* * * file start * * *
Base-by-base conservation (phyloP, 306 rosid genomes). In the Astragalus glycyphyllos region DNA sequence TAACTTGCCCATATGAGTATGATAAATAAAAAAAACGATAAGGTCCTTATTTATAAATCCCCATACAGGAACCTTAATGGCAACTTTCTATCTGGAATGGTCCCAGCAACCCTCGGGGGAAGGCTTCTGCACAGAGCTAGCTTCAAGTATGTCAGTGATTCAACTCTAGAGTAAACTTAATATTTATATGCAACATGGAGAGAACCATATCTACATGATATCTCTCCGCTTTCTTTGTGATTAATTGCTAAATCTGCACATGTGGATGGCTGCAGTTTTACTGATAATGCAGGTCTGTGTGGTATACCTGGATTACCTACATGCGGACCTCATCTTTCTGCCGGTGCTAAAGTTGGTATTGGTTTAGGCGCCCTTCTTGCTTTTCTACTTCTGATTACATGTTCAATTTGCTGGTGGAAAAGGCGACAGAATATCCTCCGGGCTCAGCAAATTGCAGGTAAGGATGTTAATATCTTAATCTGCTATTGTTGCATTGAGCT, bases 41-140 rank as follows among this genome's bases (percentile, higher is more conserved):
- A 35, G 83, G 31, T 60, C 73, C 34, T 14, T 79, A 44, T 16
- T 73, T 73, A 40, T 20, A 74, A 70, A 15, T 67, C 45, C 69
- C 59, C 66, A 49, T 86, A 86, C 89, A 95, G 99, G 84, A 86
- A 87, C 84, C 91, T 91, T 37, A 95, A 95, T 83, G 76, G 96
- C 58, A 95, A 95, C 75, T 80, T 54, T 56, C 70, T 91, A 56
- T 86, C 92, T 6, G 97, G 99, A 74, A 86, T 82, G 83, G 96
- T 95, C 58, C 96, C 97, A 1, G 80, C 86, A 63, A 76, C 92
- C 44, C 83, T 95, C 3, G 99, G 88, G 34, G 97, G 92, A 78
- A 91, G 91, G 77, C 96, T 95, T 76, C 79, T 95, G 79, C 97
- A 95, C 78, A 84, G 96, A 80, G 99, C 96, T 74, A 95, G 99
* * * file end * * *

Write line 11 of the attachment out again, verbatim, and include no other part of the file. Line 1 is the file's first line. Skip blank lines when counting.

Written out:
- A 95, C 78, A 84, G 96, A 80, G 99, C 96, T 74, A 95, G 99